SA ASA Code protects international advertisers
and other marketing communications by or from companies, organisations or sole traders on their own website, or in other non-paid space on-line under their control, that are directly connected with the supply or transfer of goods, services, opportunities and gifts, or which consist of direct solicitations of donations as part of their own fundraising activities.”
The extension of the UK Code may have far-reaching consequences for South African online advertisers or electronic trading platforms where the websites are accessible by citizens of the UK. The UK’s Consumer Protection Regulations relating to “distance selling” would apply. In addition, the normal prohibition against misleading advertising would apply, the details of which are similar to what our code determines.
An aspect that South African advertisers should be aware of is the possibility that the trademarks used in their online advertising may be infringing the rights of third parties in the UK. One is probably faced with two types of online advertisers, the incidental advertiser whose website is accessible in the UK by someone doing some internet browsing and the advertiser who targets the UK market as part of its strategy. The latter should be aware of the risks involved in advertising and providing goods or services where the trademark used may be infringing the rights of third parties. It requires at least a clearance search to be done and, if available, those trademarks should be registered to protect their abuse by third parties.
Although the UK code does not apply to marketing communications in foreign media, there are exceptions which may be the rule in the case of South African websites. Normally, direct marketing communications that originate outside the UK and are published on non-UK registered websites, if targeting UK customers, are subject to the jurisdiction of the relevant authority in that country if that authority operates a suitable cross-border complaint system. In the case of SA, it does not and, consequently, the UK ASA will be able to take action.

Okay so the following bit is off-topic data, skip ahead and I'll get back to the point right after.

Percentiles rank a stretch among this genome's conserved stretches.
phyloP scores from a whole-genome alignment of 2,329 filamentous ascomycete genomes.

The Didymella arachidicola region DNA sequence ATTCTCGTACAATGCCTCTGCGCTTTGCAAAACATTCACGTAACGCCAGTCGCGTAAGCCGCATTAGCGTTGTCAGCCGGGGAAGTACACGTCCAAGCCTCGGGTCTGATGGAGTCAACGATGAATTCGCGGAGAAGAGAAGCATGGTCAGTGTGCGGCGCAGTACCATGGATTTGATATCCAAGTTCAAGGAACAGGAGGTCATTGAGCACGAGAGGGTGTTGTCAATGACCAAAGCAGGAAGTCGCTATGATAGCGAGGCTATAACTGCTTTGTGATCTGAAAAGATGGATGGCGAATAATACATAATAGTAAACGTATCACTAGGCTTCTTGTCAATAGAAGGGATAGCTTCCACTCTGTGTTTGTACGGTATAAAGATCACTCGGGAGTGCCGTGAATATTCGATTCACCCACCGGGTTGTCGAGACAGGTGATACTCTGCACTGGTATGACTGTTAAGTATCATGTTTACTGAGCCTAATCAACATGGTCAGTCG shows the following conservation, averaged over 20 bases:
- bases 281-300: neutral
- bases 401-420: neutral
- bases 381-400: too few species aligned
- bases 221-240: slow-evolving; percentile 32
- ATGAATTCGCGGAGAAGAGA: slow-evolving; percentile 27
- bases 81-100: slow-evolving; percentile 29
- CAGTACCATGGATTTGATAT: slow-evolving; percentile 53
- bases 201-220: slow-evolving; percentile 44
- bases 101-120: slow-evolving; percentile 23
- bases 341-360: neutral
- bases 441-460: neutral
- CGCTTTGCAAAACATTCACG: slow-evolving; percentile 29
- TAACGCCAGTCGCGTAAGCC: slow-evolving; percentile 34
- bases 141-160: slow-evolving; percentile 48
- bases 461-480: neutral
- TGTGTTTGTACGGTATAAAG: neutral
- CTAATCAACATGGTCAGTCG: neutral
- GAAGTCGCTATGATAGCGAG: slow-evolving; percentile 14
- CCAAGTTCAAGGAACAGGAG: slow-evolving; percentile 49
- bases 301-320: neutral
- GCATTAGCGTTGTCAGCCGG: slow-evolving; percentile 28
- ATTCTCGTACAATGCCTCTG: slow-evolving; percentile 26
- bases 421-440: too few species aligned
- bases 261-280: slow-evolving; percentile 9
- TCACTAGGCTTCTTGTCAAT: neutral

The new UK sanctions include naming and shaming the advertiser on the UK ASA website, removing, with the co-operation of the search engine, paid for search advertisements that link directly to the page hosting the non-compliant marketing communication on the advertiser’s website and the placing of paid for advertisements on the internet search engines that highlight the non-compliance of the advertiser.
It is no longer good enough to rely only on a trademark clearance search before embarking on an advertising campaign. Advertisers should be aware of the limitations imposed by the South African ASA Code insofar as the copying of international advertising, branding, packaging and labelling goes.
In those instances where South African online advertisers’ websites are accessible from the UK, those advertisers should be aware that the UK ASA Code can take action against offending advertising material. The websites should therefore not only comply with South African ASA requirements, but also with those of the UK. Those advertisers who choose to ignore these advertising regulations do so at their own peril.